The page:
And it would appear that ‘low’ and ‘high’ – terms all too familiar for a diabetic – are like chalk and cheese. While I am yet to experience labour and birth (so can quite easily be told to ‘shut up’ and that I know nothing), I have read quite a bit about how physiologically women are designed for this challenge. How, over the whole natural history of the human race, women have dealt with labour and coped with childbirth. What has been most interesting to read is how childbirth has gone from a mammalian process to a medical one; and how our modern, sedentary lifestyles have ultimately affected birthing, from the tilt of the pelvis to the positioning of the baby.

From all I’ve read, an active birth and labour for me makes the most logical and natural sense. A labour that makes use of movement and gravity is an idea that has only just come back into the game after decades of women being advised to lie down and be bed-ridden. Recent research and studies now indicate that being on your back can make for a more difficult, long, and painful labour, for both mother and baby. I’ve also read about the importance of relaxation and creating a calming, stress-free birthing environment.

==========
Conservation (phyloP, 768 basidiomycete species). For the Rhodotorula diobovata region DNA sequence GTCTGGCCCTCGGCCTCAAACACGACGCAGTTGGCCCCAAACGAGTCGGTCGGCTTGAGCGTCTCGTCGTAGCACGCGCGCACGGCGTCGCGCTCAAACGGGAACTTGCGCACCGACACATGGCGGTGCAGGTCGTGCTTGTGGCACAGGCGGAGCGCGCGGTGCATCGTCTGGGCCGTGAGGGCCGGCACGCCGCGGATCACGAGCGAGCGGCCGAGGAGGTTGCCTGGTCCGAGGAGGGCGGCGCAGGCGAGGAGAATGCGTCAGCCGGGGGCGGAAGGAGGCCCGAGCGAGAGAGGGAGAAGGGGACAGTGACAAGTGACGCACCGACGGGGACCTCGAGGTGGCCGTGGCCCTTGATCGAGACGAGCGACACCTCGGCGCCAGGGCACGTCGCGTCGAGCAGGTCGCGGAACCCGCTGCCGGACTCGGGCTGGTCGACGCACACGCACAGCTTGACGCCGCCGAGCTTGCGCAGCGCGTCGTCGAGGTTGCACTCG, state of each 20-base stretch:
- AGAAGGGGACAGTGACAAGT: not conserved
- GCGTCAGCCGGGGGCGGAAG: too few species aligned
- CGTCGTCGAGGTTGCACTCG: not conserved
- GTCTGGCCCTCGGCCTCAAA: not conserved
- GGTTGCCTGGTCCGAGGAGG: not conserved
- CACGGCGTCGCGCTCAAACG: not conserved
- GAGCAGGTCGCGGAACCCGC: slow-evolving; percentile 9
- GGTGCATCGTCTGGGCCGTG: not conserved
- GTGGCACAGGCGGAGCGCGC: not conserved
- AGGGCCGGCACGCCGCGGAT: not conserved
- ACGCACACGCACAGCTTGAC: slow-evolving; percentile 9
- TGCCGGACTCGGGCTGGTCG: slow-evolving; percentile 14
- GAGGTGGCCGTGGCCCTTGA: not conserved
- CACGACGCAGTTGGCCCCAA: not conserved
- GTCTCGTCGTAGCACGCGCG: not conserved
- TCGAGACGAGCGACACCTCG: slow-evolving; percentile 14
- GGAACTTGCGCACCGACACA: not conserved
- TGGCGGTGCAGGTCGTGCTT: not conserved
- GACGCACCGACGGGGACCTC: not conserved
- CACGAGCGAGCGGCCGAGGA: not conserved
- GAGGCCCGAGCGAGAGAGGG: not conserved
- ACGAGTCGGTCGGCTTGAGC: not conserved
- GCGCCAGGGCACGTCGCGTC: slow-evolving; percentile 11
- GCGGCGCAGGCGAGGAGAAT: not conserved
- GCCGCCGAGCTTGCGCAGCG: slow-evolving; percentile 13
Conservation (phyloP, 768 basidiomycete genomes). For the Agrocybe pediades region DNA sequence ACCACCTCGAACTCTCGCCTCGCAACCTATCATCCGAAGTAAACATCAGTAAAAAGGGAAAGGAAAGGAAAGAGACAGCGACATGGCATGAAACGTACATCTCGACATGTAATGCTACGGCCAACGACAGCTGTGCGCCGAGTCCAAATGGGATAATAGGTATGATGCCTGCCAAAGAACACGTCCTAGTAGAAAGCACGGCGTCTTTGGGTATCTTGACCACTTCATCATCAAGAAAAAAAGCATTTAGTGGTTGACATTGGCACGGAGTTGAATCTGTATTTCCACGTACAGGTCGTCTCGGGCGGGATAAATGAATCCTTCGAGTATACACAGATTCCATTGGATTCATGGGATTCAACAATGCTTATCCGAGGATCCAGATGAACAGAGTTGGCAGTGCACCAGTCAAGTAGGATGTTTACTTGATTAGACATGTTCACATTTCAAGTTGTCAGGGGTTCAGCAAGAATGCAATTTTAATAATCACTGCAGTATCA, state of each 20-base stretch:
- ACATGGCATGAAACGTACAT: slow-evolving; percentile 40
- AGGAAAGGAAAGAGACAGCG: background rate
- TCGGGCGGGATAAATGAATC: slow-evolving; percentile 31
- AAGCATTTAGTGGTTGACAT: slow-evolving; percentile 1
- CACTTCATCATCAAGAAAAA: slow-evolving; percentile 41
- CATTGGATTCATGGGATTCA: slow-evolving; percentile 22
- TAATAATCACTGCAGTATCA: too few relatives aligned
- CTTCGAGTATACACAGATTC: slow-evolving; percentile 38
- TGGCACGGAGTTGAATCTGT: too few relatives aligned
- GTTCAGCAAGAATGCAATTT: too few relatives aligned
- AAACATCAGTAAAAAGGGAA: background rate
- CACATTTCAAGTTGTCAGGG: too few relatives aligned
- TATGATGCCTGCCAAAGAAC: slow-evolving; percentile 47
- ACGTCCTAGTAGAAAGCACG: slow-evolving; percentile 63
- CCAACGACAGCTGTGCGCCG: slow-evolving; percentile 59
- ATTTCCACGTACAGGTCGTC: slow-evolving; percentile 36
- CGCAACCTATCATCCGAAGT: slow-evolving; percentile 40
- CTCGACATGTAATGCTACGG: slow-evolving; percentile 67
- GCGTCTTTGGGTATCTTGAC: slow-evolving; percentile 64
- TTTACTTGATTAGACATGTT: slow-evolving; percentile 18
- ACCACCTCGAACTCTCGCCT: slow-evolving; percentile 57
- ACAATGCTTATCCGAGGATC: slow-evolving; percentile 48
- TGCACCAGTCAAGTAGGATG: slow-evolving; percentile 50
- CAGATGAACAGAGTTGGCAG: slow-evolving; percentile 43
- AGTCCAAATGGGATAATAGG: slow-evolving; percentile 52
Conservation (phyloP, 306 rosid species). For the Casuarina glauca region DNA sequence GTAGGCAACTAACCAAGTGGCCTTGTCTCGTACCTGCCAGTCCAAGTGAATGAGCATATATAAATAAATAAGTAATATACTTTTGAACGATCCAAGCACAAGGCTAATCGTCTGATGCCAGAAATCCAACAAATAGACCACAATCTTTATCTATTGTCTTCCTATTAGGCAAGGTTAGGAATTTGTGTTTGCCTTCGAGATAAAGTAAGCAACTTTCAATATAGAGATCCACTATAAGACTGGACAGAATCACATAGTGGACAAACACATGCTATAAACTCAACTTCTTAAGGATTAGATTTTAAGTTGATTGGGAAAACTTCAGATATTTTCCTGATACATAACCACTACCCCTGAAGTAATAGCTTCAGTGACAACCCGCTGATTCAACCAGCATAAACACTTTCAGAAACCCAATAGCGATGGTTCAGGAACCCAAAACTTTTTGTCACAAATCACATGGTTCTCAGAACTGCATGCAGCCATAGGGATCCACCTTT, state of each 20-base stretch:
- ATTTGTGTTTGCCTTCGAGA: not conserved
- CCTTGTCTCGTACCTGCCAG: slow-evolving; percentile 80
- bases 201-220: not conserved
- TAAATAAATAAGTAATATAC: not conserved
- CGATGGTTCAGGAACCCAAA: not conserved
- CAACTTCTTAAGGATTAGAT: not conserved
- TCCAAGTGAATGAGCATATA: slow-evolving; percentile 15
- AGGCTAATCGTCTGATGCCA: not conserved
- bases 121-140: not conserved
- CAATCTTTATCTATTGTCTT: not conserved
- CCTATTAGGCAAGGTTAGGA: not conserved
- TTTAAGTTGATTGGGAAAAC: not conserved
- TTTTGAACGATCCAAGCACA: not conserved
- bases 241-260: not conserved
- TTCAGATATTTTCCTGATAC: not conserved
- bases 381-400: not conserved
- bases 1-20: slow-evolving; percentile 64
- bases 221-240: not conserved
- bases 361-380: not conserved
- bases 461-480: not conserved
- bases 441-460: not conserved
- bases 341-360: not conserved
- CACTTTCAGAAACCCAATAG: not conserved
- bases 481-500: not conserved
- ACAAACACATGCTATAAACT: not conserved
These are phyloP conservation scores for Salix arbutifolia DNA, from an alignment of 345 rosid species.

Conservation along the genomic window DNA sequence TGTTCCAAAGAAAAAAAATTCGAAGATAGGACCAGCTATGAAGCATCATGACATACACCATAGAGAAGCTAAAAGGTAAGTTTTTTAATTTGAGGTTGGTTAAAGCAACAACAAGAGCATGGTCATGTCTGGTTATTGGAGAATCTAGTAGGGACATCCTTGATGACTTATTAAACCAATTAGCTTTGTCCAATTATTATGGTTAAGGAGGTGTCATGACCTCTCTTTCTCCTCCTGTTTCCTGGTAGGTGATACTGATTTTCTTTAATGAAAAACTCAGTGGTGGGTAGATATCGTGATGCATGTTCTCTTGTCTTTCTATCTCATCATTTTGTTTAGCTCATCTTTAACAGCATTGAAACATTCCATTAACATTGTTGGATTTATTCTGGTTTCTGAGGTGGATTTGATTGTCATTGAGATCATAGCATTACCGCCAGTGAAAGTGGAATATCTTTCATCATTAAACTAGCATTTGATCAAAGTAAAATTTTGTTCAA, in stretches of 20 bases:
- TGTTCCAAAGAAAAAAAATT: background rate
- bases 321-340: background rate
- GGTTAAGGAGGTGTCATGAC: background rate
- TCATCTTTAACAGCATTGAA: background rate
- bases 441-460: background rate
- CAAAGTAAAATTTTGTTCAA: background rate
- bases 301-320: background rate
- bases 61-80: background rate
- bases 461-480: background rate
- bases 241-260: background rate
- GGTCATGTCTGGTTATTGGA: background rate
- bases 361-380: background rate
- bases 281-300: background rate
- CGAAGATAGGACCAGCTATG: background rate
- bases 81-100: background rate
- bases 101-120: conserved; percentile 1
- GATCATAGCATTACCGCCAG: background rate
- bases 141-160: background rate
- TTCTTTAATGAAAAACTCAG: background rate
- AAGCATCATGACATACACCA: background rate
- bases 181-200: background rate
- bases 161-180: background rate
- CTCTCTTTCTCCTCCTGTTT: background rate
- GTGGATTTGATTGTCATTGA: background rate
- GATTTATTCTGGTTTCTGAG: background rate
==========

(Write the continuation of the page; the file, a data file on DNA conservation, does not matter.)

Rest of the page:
After reading all this history and then attending the active birthing classes, which I was invited to through the antenatal care system, my mind is focused on a labour and birth plan centred on mobility. I was then very worried when I was told by the class instructor and other voices within the healthcare profession that being ‘high risk’ means I would be restricted in terms of possible movement. I know I am likely to be induced, I know I can’t have a home birth, or a water birth… but suddenly I am now faced with an immobile birth? As the birthday approaches, the only thing that scares me most about labour is not being able to move with the pain. I manage my pain and discomfort by moving – usually a rhythmic rocking. My questions now seemed to be facing these type of answers: